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September 3, 2021 - 9:11am
posted by Howard B. Owens in Bethany, crime, bergen, news.

Hannah Rose Roberts, 18, of Ontario Street, Fulton, and Talana Jay Savery, 22, of Emery Street, Fulton, are charged with trespass. Roberts and Savery are accused of being on property on Bethany Center Road, Bethany, at 4:49 a.m., Aug. 29, without permission.  Both were issued an appearance ticket.

Breeda Marry Kobler, 57, of Hutchins Raod, Rochester, is charged with DWI and refusal to take breath test.  Breeda was stopped at 5:56 p.m., Wednesday, on North Lake Road, Bergen, by Deputy Kenneth Quackenbush.

 

September 2, 2021 - 7:45pm
posted by Howard B. Owens in crime, batavia, news.

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About 45 minutes ago, a pickup truck reportedly fled from police in the area of Cleveland Road in the Town of Batavia leading to a high-speed chase through Downtown Batavia and ending on East Main Street in the area of Blondie's.

No accident was reported though a spike strip was reportedly deployed at one point along Route 5.

UPDATE Friday, 8:40 a.m.: Press release:

On September 2, 2021, Troopers out of SP Newstead arrested Anthony T. Drake, 25 of Hornell, NY for Reckless Endangerment 1st degree (D Felony), Criminal Possession of a Weapon 4th degree, Criminal Possession of a Controlled Substance 7th degree and multiple traffic tickets.  The passenger in the vehicle, Brittany N. Howland, 27 of Hornell, NY was arrested for Criminal Possession of a Controlled Substance 7th degree and Violation of Probation.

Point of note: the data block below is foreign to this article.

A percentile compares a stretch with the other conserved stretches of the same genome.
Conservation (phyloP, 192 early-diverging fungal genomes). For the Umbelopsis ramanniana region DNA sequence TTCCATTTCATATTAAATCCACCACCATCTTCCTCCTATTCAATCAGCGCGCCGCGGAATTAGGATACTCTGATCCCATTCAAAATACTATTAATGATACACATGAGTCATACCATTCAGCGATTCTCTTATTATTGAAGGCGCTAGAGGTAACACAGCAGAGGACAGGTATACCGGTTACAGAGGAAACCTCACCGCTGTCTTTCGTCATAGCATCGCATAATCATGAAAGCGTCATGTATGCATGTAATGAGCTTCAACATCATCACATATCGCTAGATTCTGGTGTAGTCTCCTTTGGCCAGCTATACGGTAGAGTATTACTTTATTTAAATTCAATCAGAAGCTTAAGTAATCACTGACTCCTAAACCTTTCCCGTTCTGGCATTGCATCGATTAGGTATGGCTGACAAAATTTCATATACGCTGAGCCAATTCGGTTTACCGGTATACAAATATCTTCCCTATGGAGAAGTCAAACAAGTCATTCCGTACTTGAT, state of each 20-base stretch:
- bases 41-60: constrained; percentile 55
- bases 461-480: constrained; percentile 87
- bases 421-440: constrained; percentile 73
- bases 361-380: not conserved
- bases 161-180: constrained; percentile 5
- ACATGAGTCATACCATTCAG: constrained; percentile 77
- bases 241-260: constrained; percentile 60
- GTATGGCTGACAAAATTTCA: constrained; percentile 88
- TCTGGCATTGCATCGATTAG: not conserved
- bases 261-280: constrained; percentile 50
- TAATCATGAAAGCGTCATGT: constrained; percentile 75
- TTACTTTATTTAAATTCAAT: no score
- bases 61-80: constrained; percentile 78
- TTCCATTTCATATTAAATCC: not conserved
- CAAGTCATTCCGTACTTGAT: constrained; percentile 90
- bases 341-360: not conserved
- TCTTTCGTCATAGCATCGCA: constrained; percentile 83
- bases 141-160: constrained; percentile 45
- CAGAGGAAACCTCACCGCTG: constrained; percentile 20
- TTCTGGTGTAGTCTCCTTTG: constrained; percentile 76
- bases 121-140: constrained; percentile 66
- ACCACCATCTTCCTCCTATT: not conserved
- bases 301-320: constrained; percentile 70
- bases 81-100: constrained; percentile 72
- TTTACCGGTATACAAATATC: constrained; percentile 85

On September 2, 2021, at 6:42 P.M., Troopers out of SP Newstead attempted to make a vehicle and traffic stop on a 2011 Chevrolet Silverado at the intersection of Crittenden Road and Main Street in the town of Newstead.  The Chevrolet failed to comply once the Trooper activated emergency lights.  The pursuit was initiated and the suspect vehicle continued eastbound on State Route 5 (Main Street) into Genesee County.  During the pursuit, the suspect vehicle swerved toward a Genesee County Sheriffs Department patrol traveling westbound on State Route 5.  The pursuit was picked up by Batavia Police Department and they deployed a tire deflating device, disabled the suspect’s vehicle.  Troopers arrested Drake and Howland.  Drake was in possession of brass knuckles and crystal meth and other drugs.